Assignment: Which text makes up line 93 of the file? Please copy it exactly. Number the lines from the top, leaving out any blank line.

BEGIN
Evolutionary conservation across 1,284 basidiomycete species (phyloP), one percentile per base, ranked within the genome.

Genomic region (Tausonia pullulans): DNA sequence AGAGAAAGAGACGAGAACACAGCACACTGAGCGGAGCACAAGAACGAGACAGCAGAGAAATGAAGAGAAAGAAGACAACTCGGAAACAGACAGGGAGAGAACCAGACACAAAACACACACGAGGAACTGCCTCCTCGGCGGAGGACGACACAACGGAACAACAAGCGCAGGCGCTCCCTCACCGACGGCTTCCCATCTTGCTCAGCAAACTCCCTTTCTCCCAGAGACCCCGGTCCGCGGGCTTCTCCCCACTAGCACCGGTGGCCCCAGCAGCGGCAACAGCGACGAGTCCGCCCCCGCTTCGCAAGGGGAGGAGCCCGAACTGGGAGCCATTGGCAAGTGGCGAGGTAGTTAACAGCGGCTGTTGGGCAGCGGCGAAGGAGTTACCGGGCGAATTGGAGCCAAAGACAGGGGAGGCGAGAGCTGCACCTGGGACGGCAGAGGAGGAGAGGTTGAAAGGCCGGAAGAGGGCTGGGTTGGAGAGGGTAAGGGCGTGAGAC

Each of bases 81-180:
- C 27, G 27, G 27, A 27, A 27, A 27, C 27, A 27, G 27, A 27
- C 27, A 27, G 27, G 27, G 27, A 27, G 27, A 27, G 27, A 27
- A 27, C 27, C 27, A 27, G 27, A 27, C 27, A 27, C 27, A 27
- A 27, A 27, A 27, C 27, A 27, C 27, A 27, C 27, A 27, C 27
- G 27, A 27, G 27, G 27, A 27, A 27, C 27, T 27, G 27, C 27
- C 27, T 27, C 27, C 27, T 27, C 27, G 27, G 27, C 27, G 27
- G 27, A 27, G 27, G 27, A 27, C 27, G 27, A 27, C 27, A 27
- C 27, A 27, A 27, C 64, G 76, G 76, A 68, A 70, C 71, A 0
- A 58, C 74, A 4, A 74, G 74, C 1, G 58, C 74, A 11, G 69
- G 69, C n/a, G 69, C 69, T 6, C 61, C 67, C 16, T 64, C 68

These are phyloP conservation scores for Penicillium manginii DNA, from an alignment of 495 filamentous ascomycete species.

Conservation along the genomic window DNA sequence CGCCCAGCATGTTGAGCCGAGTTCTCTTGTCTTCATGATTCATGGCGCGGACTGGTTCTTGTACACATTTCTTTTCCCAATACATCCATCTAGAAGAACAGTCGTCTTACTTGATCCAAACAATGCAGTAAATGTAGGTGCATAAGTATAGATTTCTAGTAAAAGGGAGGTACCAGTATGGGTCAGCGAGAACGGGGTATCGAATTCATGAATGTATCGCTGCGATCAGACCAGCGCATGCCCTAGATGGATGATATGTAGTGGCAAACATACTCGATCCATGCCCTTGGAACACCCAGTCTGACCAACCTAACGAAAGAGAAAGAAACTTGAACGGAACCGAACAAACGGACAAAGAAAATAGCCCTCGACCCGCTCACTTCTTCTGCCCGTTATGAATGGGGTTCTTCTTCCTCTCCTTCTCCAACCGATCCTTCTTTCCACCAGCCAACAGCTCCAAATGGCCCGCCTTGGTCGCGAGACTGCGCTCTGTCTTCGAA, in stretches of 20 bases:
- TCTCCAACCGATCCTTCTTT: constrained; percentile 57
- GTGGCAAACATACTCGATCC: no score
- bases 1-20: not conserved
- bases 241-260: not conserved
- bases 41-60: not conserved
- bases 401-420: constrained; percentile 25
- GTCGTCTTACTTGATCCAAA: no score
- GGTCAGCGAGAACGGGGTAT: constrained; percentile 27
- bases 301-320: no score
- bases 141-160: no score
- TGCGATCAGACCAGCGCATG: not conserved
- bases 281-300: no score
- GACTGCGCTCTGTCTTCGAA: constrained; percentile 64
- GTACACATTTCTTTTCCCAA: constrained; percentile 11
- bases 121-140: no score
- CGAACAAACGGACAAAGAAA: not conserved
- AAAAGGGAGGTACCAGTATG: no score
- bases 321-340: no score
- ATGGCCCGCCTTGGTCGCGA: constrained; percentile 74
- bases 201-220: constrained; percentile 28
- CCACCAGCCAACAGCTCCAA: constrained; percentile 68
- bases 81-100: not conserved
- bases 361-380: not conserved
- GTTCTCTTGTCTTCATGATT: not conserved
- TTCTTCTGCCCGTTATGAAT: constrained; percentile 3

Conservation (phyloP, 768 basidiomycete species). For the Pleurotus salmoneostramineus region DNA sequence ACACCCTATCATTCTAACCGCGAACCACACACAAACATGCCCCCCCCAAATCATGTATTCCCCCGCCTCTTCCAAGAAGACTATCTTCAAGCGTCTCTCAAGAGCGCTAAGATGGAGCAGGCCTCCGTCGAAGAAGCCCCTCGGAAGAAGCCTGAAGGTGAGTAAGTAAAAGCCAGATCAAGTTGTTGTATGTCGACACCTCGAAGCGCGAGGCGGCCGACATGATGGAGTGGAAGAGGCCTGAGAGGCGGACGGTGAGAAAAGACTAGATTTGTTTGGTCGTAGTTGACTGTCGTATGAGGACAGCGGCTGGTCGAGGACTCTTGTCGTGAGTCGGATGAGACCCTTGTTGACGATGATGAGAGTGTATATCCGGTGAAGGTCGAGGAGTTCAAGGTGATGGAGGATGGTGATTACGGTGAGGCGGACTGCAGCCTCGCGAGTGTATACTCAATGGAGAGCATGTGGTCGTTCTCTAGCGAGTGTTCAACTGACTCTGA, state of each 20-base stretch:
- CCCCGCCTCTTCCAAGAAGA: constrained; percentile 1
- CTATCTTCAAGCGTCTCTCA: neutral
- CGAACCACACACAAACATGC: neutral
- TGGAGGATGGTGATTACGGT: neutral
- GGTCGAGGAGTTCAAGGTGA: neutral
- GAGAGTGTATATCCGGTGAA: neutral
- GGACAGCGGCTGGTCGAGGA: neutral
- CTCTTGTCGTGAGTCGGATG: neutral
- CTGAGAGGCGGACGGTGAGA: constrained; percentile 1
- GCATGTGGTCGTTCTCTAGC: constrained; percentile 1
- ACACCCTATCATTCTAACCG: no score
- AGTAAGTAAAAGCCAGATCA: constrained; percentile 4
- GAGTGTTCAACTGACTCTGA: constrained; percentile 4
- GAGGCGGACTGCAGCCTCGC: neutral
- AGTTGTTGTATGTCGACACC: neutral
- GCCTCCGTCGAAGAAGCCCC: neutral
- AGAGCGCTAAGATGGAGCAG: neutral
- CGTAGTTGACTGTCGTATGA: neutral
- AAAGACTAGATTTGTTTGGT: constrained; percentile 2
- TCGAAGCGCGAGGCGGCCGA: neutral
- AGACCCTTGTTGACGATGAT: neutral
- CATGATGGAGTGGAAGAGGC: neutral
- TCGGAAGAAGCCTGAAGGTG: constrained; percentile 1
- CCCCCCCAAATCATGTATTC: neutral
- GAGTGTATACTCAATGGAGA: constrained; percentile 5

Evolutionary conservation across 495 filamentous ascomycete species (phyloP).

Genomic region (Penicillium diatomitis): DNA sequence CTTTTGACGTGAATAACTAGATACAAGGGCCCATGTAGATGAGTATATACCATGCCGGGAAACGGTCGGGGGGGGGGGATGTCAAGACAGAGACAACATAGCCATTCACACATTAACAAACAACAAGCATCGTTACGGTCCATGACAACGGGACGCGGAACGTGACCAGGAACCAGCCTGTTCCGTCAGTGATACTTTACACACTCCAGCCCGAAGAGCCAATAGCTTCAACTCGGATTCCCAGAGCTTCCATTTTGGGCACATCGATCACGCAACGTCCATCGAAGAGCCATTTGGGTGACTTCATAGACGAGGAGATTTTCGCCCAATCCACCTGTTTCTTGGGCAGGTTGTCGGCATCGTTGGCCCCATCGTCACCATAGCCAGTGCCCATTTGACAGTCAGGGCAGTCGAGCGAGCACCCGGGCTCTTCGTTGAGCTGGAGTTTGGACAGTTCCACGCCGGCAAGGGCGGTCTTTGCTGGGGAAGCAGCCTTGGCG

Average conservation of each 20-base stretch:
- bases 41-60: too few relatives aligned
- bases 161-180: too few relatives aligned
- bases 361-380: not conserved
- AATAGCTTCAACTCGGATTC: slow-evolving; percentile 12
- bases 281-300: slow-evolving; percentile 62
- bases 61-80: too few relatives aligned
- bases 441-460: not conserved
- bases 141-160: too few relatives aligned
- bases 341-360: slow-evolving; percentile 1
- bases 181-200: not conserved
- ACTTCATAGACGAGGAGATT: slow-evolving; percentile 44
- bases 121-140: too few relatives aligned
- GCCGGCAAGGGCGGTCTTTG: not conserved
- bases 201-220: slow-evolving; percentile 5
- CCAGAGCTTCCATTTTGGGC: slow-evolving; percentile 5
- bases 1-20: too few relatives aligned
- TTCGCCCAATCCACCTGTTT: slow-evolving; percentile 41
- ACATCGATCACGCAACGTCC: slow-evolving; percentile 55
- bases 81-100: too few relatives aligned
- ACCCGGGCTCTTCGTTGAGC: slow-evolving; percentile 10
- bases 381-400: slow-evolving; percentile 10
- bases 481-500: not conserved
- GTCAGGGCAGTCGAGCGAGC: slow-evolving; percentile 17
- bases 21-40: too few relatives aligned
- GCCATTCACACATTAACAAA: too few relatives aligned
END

- bases 21-40: too few relatives aligned